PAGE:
Dyanne: Hello. Pam. Would you please tell us a little bit about yourself. Where are you from, what is your background?
Pam: My name is Pamela Turner (Pam) and I’m originally from Wisconsin. After graduating with a B.A. in English, I moved to Louisville, KY and eventually landed a job as a freelance writer for a couple of local magazines. I also write screenplays and won second place in The Writers Place short/teleplay contest with my short screenplay “Cemetery” in 2004. Both freelance writing and screenplay writing helped me learn to “write tight” but there were some habits I had to unlearn when I returned to writing fiction.
Dyanne: LOL. Isn’t it an eye opener when you find you have to unlearn something from one form of writing to the next? When did you first realize that you wanted to be a writer, and what was it that inspired you to start writing?
Pam: I decided I wanted to be a writer while in middle school. We were reading this book and I decided I could write a better story. Yeah, I know, there’s a fine line between self-confidence and arrogance, isn’t there? But maybe a little chutzpah’s necessary.
But I also enjoyed reading, particularly mysteries and fantasies, and I had a great aunt who apparently had written a few poems. Funny thing, though, my family tried to downplay that she was a writer, as if they were ashamed of it.
Anyway, I bought a blue spiral notebook and set about writing my first manuscript, which leads us to the next question...
Dyanne: Perhaps it’s the chutzpah that prepares a writer for the hard journey. When did you write your first book?
Pam: I wrote my first short novel, a YA mystery, while in middle school. I hadn’t yet found my voice so it was heavily influenced by my favorite authors. I continued writing throughout high school. Most of these were gangster stories, set in the 1920s. After graduating from college, it was a 10+ year hiatus before I returned to writing fiction, determined to finish a novel. The problem was I tended to edit as I wrote. As a result, I rarely finished anything, unless it was for assignment. So when I wrote my YA horror in 2003, I set out with the goal of not revising until the book was complete. I succeeded but the book is nowhere near ready for submission. When I told a friend about what I’d done, she suggested I join NaNoWriMo. I signed up in 2004 and that’s when I wrote my vampire novel.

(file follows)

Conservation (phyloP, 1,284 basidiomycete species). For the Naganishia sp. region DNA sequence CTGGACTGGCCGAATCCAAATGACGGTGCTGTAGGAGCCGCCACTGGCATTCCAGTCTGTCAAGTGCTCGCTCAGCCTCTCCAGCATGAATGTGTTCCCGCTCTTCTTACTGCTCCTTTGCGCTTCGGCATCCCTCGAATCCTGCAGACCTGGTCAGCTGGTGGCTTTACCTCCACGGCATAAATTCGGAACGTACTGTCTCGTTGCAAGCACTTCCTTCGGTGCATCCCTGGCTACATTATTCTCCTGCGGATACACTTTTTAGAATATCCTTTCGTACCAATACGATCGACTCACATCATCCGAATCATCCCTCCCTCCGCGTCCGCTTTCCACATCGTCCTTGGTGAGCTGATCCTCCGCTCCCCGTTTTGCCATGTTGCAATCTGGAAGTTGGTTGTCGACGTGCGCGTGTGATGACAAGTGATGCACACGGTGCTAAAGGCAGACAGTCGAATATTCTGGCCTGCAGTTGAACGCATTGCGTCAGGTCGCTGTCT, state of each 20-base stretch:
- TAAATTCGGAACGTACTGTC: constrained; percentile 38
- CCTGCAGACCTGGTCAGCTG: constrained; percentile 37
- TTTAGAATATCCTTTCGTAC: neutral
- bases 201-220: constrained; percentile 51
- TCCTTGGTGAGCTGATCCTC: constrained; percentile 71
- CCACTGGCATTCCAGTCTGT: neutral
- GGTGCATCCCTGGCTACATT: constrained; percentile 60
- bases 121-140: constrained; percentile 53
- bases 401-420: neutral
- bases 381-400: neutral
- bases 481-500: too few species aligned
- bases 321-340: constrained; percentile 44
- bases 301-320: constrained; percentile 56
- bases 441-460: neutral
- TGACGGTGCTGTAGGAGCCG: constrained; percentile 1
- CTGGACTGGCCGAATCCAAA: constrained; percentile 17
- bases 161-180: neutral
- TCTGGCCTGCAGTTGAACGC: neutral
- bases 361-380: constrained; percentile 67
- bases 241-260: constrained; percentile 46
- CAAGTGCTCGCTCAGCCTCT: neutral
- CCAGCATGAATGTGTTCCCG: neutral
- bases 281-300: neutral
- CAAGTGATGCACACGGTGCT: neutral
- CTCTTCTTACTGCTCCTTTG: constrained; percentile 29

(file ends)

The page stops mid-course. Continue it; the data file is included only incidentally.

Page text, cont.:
Dyanne: Ahh, Vampires. My favorite anti-heroes. How many books have you written, Pam? Do you have a favorite?
Pam: Since 2003, I’ve written five so far, four short novels and one novella/short story. I also have three manuscripts which I hope to finish early 2011.
I don’t know as I have a favorite. I tend to like my later work more than the earlier attempts. But I think it’s because my writing’s improved and sometimes it’s difficult to face those earlier cringe worthy drafts. And, for some reason, those shiny new ideas always seem better than the projects I’m working on.
Dyanne: You’re sounding like a very close friend of mine. She loves working on new projects. Her goal for last year was to finish her first full length novel. And yea!!!...she did it. When you were younger, what did you want to be when you grew up?
Pam: My mom was a nurse’s aide, so she had medical books. I used to read Tabor’s Medical Encyclopedia for fun. Seriously. I wanted to become a doctor then later a pharmacist. I also wanted to be a detective because I liked reading mysteries. I tried to enlist in the Army and later Air National Guard but was refused both times for medical reasons. I did work as a substitute teacher for a bit when I was debating whether or not I wanted to teach.
Dyanne: Tabor for fun. As a nurse I still use that book though it’s so outdated I should definitely get something new. So, Pam, how long does it typically take you to write a book?
Pam: Since I write short novels, I can write a 50k book in about a month. Revising, of course, takes longer.
Dyanne: On the revisions, having a finished product, to me, is much easier to go back and perfect. It’s the blank pages that make most authors cringe. Since I’m always having someone ask me this question, I’m going to ask it of you. Where do the ideas for your books come from?